The Next Brand, Episode #13

Co-living, COVID recoveries, and a side hustle idea

Hi there, and welcome to The Next Brand - my take on health, wellness and brand building.

In the last 4 years I’ve founded 2 health brands (Kettle & Fire and Perfect Keto), which each do tens of millions in revenue. I’ve raised ~$20mm to build Kettle & Fire, gotten into 10k+ retail stores, bootstrapped Perfect Keto, launched 80+ SKUs… and have a small portfolio of Shopify apps I run on the side. Previously, I worked in tech and had no experience in CPG, DTC or any other 3-letter industries.

If you missed past episodes, you can catch up here (Episode 08, 09, 10, 11, 12). Otherwise, let’s dive in!

🆕 What’s new

This month we have a guest post from my girlfriend Janine. After my last newsletter outlining our summer co-living setup, I got a bunch of questions from others interested in doing the same thing. 

If you’re interested in writing a guest post for this newsletter, it’s relatively simple: just date me for 5 years. Otherwise, take it away Janine! 

60% of Americans say they are lonely, and the average American has one close friend. 

These are signs that something is wrong with our current social structures. 

Hundreds of years ago, living communally was the norm, not the exception. We spent the summer figuring out how to get back to that. 

After 5 months of living with a crew of amazing friends, I wanted to share some learnings from our co-living summer. 

Involving the right friends

The most important thing is finding friends you'll live well with for an extended period. People make the experience, so take your time 'recruiting' your friends thoughtfully and remember that quality far outweighs quantity. 

Before inviting people to join, I’d suggest asking yourself the below questions and make sure each person checks the yes box for at least 4/5 of these questions:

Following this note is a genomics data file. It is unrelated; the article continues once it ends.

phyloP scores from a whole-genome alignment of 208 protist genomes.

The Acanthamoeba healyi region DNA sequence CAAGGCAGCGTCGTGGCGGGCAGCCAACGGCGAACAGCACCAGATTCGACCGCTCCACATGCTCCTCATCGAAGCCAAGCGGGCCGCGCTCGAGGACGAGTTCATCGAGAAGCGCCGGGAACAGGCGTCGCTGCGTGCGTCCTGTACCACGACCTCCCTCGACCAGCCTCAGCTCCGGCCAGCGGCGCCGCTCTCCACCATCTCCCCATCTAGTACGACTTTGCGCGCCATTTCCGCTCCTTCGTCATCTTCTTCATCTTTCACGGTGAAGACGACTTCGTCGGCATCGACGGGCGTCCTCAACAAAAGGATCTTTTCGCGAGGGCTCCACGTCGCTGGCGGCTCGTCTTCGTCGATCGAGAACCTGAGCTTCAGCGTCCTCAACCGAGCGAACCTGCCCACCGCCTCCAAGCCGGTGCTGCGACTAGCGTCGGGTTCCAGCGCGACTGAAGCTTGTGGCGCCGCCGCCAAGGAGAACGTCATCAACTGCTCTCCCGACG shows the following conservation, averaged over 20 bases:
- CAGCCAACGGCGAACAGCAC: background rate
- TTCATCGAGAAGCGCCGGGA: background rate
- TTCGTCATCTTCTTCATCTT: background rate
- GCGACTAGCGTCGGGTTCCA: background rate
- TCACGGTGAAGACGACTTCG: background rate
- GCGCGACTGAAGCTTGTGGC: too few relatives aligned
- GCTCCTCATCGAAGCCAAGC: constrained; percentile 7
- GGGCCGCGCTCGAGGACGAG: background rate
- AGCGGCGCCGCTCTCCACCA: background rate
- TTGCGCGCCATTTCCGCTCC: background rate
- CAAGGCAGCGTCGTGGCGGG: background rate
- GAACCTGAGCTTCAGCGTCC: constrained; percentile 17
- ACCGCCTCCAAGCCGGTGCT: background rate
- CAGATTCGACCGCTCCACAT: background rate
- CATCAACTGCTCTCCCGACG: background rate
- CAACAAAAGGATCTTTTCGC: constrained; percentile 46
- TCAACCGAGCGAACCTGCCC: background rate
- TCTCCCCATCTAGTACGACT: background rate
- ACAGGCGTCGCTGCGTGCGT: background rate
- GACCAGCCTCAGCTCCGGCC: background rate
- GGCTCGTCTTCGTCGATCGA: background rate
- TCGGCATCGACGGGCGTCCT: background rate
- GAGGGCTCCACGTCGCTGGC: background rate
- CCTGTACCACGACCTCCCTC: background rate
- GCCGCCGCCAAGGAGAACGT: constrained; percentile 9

1. Can I spend 30 days+ with them?

  2. Will they be easy going and self aware?

  3. Will they help with cooking, grocery shopping and cleaning? Or if you're planning to eat out every meal, are they happy to do that?

  4. Will they enjoy the core activities of the location you’ve chosen? 

    1. If not, will you be comfortable with the group dynamic if they opt out of group activities? 

  5. Can you trust they will look out for the good of the group? (if a friend is known for being a big gossiper in a group, you'll likely have to deal with regular gossip issues)

For more on the impact of a quality group, refer to Nick DeWilde's brilliant post on the social architecture of impactful communities.

Figuring out group activities (ie biking) also make regular hangs a breeze. For our group, gravel and mountain biking was the main activity and meant everyone was game for 80+ mile rides on weekends. For those that weren't bikers, we did our best to host fun dinners where everyone felt included.

Once you decide on a few people you’d enjoy living with, get friends to commit to dates and house payments early. Otherwise people change their plans and you're left playing logistics coordinator constantly. I'd go as far as suggesting a cancelation fee (communicated up front) to mitigate potential cancellations. I created a template you can use to track dates of people coming and going, capacity and costs.

Co-living Structure